feel our lines. They drove in the pickets and opened with their artillery. They did not show themselves in force, keeping a respectful distance from our main line. Captain Smith opened on them with two guns and soon drove away their artillery. The next morning Captain Tebbetts, aide-de-camp, with twenty-five mounted men, made a reconnaissance, but found no enemy. He went to the right as far as Nelson's Ferry, then made a detour, and came into General Williams' lines at the railroad bridge. On the 30th Major Higgins, Seventy-third Ohio Volunteer Infantry, in command of 400 infantry, found the enemy strongly intrenched on Proctor's Creek; demonstrations being made on both his right and left flanks, he prudently withdrew. On September 2 a reconnaissance was made, which resulted in the capture of Atlanta; a report of this has already been forwarded.* On the 3rd instant that portion of the Second and Third Brigades which was left at Turner's Ferry moved into the city. The First Brigade is still at the railroad bridge on the Chattahoochee. For the information of the major-general commanding, numerical and nominal lists of casualties are appended.# Herewith are brigade and regiment reports.
I am, colonel, your obedient servant,
W. T. WARD,
Brigadier-General, Commanding Division.
Lieutenant Colonel H. W. PERKINS,
Assistant Adjutant-General Twentieth Army Corps.
HDQRS. THIRD DIVISION, TWENTIETH ARMY CORPS,
Atlanta, Ga., September 5, 1864.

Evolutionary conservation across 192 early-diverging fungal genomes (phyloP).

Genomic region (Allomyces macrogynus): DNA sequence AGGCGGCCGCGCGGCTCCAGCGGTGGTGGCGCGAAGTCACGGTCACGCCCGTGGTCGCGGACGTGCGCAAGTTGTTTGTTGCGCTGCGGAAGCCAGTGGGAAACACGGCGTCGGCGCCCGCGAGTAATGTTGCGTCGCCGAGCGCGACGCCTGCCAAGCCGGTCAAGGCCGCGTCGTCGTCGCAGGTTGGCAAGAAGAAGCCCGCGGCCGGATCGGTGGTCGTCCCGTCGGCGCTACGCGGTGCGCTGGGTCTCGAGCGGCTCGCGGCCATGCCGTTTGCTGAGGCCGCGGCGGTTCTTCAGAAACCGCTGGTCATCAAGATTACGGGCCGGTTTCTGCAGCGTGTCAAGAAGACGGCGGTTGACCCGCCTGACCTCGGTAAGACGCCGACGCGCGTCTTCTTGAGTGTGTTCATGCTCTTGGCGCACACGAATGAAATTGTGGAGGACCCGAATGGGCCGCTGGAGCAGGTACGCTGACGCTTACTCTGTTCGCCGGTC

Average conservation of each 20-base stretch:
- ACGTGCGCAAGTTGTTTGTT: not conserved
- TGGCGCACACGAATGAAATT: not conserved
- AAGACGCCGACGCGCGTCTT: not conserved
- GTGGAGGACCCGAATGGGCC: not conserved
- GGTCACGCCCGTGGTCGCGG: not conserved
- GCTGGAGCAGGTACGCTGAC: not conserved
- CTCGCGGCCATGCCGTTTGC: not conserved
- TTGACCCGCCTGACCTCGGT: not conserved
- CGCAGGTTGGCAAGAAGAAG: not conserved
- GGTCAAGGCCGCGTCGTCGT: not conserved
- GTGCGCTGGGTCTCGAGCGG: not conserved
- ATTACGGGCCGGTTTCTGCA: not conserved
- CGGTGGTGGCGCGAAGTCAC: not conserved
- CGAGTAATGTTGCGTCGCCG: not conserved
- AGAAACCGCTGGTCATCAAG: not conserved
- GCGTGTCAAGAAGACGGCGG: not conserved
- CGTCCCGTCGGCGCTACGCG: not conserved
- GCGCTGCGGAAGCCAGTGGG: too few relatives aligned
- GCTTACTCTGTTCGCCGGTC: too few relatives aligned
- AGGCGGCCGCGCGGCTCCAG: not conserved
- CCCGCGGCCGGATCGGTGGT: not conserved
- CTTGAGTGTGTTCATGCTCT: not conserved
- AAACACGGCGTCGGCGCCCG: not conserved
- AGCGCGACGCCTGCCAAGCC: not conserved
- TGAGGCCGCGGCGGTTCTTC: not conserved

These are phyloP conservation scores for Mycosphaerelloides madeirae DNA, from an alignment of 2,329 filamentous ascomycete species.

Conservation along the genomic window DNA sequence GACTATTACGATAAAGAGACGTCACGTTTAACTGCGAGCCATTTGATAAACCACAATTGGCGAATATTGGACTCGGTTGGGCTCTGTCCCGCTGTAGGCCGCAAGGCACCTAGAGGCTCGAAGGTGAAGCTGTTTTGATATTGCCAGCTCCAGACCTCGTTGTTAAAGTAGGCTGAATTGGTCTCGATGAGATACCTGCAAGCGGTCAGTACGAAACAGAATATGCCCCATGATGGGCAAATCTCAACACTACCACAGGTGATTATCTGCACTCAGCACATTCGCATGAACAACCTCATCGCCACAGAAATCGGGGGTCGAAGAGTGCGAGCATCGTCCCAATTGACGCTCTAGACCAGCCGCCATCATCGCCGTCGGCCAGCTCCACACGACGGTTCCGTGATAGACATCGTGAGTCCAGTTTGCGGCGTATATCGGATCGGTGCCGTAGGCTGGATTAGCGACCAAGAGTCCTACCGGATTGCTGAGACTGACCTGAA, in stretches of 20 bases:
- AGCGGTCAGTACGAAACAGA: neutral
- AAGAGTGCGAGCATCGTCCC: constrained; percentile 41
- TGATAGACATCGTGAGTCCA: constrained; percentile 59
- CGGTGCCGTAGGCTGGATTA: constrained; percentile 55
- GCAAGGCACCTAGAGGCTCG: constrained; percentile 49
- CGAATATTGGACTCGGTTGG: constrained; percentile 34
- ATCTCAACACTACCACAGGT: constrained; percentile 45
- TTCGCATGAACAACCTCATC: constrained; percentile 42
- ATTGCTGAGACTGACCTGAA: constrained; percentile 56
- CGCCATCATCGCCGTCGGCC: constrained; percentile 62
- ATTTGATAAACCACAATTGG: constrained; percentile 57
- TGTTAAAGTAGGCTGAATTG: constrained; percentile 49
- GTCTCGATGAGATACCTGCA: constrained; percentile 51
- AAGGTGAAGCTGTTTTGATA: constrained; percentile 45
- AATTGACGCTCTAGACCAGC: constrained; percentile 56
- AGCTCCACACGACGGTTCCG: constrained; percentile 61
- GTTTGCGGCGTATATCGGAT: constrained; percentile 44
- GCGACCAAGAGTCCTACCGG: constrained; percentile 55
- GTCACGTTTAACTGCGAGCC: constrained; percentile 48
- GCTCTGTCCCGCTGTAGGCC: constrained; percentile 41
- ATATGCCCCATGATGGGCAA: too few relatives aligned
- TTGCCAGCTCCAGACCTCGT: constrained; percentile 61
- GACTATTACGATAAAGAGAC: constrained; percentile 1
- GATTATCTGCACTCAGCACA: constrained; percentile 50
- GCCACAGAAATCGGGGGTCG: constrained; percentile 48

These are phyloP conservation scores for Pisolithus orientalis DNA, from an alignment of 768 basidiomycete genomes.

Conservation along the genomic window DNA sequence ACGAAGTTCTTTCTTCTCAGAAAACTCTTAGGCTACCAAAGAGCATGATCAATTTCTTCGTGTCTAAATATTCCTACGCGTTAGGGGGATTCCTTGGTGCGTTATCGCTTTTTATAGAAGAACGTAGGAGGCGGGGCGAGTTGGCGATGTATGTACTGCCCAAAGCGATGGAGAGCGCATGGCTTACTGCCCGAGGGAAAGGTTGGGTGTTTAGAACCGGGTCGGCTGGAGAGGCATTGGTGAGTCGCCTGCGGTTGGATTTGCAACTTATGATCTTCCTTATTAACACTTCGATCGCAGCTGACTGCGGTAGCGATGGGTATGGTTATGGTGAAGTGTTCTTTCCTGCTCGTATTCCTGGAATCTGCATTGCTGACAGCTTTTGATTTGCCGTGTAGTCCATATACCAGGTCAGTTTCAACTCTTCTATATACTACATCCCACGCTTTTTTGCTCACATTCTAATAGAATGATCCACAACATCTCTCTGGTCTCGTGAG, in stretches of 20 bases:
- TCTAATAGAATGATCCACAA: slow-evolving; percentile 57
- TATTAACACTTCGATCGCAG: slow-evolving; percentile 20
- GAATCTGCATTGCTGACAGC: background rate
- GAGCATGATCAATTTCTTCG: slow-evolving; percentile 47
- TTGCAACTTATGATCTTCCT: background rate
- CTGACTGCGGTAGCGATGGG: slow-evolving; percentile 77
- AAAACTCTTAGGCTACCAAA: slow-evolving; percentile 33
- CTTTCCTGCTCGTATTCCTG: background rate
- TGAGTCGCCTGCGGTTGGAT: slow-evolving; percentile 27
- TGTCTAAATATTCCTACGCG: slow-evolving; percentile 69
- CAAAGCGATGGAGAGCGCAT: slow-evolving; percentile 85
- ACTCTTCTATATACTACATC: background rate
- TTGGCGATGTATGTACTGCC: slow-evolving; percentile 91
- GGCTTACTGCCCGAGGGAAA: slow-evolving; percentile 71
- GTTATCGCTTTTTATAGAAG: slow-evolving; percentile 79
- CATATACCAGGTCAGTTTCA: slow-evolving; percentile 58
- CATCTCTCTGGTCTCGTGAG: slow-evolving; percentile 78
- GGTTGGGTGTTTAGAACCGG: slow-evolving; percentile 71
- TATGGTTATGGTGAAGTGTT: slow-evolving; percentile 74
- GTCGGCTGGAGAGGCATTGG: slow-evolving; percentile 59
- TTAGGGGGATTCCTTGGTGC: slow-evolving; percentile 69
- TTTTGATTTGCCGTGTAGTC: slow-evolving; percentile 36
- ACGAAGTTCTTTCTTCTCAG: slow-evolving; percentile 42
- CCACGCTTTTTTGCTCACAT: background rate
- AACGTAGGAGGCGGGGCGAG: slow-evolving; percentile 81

According to orders from corps headquarters, I started Colonel Coburn with 900 infantry to reconnoiter in the direction of Atlanta, and to ascertain the position of the enemy. As an advance to said troops I sent Captain Scott, of my staff, with twenty-five cavalry from Colonel Capron's brigade. The infantry had 240 men advanced in their front as skirmishers. The expedition reached Atlanta about 9 a. m. on the 2nd of this month, meeting with no opposition. The expedition entered the city and took possession about 9.30 a. m. on said day, the civil authorities surrendering the town to Colonel Coburn and Captain Scott. A copy of the surrender is inclosed in Captain Scott's report, which, with Colonel Couburn's report, is respectfully forwarded with my report. Immediately on the surrender the same was reported to me and forwarded to corps headquarters. At that time the mounted men and the 240 men from Colonel Coburn's command were sent through the town to drive out the rebel cavalry still remaining. These were forced out without any loss to my men, although the enemy fired upon the cavalry and skirmishers from all the streets until forced beyond the city limits. After the enemy were driven out the balance of Colonel Coburn's command was marched into town and strong guards placed out to prevent depredations upon private property, which was successfully done until said was relived in the evening of said day by the First Division. We captured upward of 100 prisoners, over 100
#Aggregating 17 officers and 328 men killed, 94 officers and 2,166 men wounded, and 22 men missing; total, 2,681.